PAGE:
Grassland, an area in which the natural vegetation consists mainly of grasses. The word grassland is also used for a plant community, or biome, made up primarily of grasses and related plants. Excluding pastures and other grassy areas created by man, grasslands make up about a fifth of the world's total land area.

Grasslands occur under varying climatic conditions, both in the tropics and in the middle latitudes (areas 30 to 60 degrees north and south of the Equator). Annual precipitation varies from scant to moderate, usually 10 to 25 inches (250 to 630 mm) in the middle latitudes and up to 60 inches (1,520 mm) in the tropics. Distinct wet and dry seasons are characteristic of most grasslands; droughts are rather frequent. An extremely large range in temperature is typical of middle-latitude grasslands; temperatures are generally high in the tropical grasslands.

Swarm of LocustsSwarm of Locusts over a village in Kenya
Kinds of Grasslands

Three kinds of grasslands are usually recognized—steppe, prairie, and savanna—each with distinct characteristics and many variations in appearance. All three occur most frequently in the interior of continents. The tundra, though considered to be a grassland by some authorities, is atypical and is not included in this article.

Steppes, characterized by short grasses, cover much of the semiarid areas of the middle latitudes and tropics. Annual precipitation is scant. Trees and shrubs are usually found only along stream banks and in lowlying areas. Among the most extensive steppes are those of the North American Great Plains; those of Eurasia extending through Ukraine, southern Russia, northern Kazakhstan, Mongolia, and northern China; and those fringing large deserts in Africa and Australia.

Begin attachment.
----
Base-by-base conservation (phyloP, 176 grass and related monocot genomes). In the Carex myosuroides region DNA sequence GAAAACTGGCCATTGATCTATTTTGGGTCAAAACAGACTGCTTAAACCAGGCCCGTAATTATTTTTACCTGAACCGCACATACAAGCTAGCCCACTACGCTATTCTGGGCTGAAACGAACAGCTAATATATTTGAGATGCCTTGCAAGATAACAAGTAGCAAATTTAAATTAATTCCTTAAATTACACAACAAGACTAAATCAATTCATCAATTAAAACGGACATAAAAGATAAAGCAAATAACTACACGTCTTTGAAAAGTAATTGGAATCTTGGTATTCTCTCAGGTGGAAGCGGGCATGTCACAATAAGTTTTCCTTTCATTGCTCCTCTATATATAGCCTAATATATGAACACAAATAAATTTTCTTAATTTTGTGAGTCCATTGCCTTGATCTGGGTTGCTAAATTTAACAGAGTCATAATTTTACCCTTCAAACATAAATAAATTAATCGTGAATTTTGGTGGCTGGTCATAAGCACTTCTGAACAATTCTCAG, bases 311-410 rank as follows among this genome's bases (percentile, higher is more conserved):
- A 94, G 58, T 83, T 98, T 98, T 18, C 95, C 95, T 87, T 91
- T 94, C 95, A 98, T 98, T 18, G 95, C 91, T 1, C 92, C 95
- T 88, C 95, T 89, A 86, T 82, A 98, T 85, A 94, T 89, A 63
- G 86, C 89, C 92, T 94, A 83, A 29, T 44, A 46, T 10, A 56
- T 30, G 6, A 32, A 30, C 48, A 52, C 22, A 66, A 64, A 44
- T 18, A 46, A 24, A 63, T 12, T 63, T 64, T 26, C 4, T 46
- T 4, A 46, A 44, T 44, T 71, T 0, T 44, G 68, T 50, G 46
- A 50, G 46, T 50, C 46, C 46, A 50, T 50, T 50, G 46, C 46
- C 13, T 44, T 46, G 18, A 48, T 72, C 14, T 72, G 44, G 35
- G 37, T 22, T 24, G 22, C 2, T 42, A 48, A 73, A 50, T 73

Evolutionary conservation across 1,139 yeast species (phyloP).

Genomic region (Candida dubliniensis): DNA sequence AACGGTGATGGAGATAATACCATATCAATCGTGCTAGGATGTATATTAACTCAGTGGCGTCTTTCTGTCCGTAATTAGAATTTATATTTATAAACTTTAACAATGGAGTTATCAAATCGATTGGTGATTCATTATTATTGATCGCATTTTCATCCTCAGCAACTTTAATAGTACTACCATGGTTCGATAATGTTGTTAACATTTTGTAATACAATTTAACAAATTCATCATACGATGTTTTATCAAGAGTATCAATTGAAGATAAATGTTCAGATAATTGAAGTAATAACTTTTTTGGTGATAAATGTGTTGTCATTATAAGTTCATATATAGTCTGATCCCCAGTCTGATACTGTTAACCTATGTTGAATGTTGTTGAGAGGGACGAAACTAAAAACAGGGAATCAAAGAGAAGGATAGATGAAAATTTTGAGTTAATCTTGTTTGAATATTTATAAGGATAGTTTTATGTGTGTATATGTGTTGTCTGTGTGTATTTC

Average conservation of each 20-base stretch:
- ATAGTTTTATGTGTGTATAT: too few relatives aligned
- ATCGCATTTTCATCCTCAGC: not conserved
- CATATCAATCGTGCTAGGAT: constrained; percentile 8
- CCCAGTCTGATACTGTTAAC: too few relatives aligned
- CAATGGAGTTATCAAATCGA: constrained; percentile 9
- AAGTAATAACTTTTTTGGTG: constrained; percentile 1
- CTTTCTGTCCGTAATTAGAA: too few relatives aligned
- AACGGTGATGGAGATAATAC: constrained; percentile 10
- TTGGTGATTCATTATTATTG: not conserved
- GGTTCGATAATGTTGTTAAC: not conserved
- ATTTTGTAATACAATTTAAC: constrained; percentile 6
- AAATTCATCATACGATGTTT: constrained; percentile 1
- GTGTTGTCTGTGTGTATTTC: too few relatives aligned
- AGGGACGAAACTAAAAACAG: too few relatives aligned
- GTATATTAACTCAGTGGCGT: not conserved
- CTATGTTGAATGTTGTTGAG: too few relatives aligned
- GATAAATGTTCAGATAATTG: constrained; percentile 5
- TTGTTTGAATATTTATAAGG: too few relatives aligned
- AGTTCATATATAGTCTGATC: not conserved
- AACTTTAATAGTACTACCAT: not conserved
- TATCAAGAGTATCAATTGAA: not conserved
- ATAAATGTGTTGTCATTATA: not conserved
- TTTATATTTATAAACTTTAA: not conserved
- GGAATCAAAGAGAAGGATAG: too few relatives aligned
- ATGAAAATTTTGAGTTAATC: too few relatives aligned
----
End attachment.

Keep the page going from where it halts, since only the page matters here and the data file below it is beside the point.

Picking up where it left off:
Steppes are usually areas of low agricultural productivity, though some are used successfully for the raising of wheat and the grazing of cattle. The steppe area of the Great Plains is an example. With irrigation, steppes can be made highly productive. In many parts of the world, steppes have traditionally been used for nomadic herding.

Prairies, characterized by tall grasses, occur in the middle latitudes, lying generally between steppes and humid forested land. Precipitation is more abundant than on the steppes, and soils are far richer and deeper. Extensive prairies occur in the eastern Great Plains and the adjacent part of the Corn Belt in the United States, in southwestern Russia, and in Argentina. The pampas of South America are largely prairies; on their drier margins, they gradually become steppes.

Virtually nothing remains of the original vegetation of the prairies because the land is so heavily used for farming. Production consists chiefly of grains and livestock.

Savannas are areas of tall, coarse grasses and scattered trees growing singly or in small stands. In the broadest sense the term savanna refers to any such area, but it is most commonly (and in this section) applied only to such areas occurring in tropical or subtropical regions.

Distinct wet and dry seasons are especially characteristic of this kind of grassland. In extent, savannas greatly exceed the prairies and probably exceed the steppes as well.

Savannas cover large areas of central Africa, the Amazon Basin and llanos of South America, and the interior of Australia. Savannas are widely used for the grazing of cattle, though they are not prime grazing lands. In Africa savannas are infested with tsetse flies, which transmit various diseases to humans and cattle. African savannas are also the habitat of most of the continent's large animals.